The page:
"We are determined to improve the situation within the next month," Suga said on January 7 when he announced the declaration.

Target areas

Tokyo and neighboring prefectures-- Kanagawa, Saitama and Chiba.

The Japanese government has extended its state of emergency to March 21 in Tokyo, Kanagawa, Saitama, and Chiba prefectures.


Residents in the affected areas are asked to refrain from all nonessential excursions.

Restaurants, cafes, bars, karaoke

All drinking and dining establishments are asked to close by 8 p.m. with alcoholic beverages served only between 11 a.m. and 7 p.m.

The government provides a subsidy of 60,000 yen, or roughly 580 dollars, per day for each establishment that complies with the request.

Takeout and delivery can continue unrestricted.

Establishments that don't follow the request could be fined.


The declaration limits crowds at spectator events to half the venue capacity, or 5,000, whichever is smaller. Organizers have to finish the event by 8 p.m.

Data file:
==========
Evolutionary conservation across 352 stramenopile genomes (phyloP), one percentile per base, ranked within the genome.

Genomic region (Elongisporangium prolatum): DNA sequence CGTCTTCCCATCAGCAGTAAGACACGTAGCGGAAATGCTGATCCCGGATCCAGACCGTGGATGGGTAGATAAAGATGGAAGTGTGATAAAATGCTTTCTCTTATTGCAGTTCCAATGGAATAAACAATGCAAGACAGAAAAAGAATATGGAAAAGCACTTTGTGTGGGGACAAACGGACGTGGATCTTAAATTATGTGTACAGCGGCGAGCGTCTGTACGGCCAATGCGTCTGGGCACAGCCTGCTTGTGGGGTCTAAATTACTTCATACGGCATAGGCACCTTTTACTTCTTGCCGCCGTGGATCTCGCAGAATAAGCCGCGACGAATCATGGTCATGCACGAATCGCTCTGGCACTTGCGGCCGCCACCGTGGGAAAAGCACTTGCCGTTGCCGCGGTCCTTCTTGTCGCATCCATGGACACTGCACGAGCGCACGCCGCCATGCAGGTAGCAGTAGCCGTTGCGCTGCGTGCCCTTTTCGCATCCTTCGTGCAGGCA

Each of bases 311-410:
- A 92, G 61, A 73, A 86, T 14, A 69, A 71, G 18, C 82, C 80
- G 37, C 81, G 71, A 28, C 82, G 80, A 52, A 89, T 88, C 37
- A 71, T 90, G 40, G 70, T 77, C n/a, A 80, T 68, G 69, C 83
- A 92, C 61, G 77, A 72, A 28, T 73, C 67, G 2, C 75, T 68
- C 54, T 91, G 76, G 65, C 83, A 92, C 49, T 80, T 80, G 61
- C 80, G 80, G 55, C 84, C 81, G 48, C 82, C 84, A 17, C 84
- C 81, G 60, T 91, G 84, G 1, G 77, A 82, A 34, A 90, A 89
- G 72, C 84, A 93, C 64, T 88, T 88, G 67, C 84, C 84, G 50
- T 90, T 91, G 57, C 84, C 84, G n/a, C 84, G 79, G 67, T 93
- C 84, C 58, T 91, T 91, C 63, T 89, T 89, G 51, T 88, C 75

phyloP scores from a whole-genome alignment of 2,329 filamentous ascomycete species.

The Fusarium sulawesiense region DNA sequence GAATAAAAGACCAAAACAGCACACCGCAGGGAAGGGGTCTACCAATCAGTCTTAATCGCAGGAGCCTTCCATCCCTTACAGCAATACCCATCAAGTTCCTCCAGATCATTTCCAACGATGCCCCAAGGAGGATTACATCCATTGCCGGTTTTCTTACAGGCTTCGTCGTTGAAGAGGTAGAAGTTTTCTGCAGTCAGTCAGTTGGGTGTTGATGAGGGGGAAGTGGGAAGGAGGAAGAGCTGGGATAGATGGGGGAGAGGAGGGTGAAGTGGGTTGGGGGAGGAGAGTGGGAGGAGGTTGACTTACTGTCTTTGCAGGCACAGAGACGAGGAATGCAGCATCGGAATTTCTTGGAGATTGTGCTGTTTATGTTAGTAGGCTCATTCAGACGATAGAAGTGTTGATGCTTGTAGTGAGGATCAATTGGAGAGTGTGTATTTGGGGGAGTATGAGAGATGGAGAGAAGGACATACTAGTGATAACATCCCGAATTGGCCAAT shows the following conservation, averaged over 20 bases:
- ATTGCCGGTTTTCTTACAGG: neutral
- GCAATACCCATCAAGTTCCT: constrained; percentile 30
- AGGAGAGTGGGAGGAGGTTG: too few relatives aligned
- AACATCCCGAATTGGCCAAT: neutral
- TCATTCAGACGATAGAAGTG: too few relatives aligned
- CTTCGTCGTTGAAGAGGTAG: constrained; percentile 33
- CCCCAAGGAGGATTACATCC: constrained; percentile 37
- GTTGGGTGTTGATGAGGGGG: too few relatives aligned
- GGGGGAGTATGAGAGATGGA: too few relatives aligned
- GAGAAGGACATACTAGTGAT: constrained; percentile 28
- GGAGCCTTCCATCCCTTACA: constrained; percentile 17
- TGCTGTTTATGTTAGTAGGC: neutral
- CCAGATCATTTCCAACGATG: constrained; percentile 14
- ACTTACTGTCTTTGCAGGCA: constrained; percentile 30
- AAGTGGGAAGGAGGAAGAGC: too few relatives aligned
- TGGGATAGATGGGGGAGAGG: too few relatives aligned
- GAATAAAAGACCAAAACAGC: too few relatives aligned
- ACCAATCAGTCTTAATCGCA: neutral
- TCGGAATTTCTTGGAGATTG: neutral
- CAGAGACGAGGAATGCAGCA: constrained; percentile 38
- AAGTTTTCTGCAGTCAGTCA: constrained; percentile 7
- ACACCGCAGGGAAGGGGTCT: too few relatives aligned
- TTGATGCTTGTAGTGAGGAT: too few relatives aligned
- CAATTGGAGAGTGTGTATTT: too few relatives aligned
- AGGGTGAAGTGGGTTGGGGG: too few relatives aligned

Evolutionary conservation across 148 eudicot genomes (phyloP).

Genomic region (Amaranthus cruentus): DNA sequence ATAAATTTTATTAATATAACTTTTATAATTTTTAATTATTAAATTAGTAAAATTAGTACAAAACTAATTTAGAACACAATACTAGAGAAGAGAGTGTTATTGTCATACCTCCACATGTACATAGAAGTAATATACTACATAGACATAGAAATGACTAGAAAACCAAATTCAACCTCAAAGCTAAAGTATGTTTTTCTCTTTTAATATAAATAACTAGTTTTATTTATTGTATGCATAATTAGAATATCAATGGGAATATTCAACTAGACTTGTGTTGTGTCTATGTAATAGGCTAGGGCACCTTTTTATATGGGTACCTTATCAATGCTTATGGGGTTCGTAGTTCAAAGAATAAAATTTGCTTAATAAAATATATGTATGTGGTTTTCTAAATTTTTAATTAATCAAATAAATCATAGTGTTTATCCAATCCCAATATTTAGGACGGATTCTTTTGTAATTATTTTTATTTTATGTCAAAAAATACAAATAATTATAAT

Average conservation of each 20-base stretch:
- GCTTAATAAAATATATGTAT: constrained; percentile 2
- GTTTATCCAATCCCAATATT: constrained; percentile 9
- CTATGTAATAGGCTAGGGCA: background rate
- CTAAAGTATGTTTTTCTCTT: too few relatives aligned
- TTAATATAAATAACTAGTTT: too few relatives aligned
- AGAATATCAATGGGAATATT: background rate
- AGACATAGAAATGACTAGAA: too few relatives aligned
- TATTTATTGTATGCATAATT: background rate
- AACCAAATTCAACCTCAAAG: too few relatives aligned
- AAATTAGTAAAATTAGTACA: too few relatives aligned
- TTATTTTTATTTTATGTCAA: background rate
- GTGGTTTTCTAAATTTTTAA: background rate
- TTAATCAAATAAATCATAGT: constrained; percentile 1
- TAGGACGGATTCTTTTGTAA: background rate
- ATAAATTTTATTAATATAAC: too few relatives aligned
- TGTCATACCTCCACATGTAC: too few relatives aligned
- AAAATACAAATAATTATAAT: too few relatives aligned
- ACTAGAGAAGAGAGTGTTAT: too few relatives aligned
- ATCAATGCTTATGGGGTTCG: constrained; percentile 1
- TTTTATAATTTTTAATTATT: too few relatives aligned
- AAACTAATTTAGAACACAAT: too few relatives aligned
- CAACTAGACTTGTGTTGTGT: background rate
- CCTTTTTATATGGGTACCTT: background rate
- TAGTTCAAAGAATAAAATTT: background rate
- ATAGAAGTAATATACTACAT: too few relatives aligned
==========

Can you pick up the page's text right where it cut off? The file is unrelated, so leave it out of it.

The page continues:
The government asks companies to ensure 70% or more of their staff are working from home.

The chief of the Japan Business Federation, or Keidanren, says companies are encouraged to promote teleworking on top of efforts they have already undertaken.

As an example, Mitsubishi Electric Corporation plans to expand its work-from-home program. It wants to reduce the number of employees in its Tokyo area offices to 30% or less of the total workforce. The company is also suspending business travel to and from the affected prefectures and is asking staff to cancel meetings that are conducted over meals, as well as personal social events.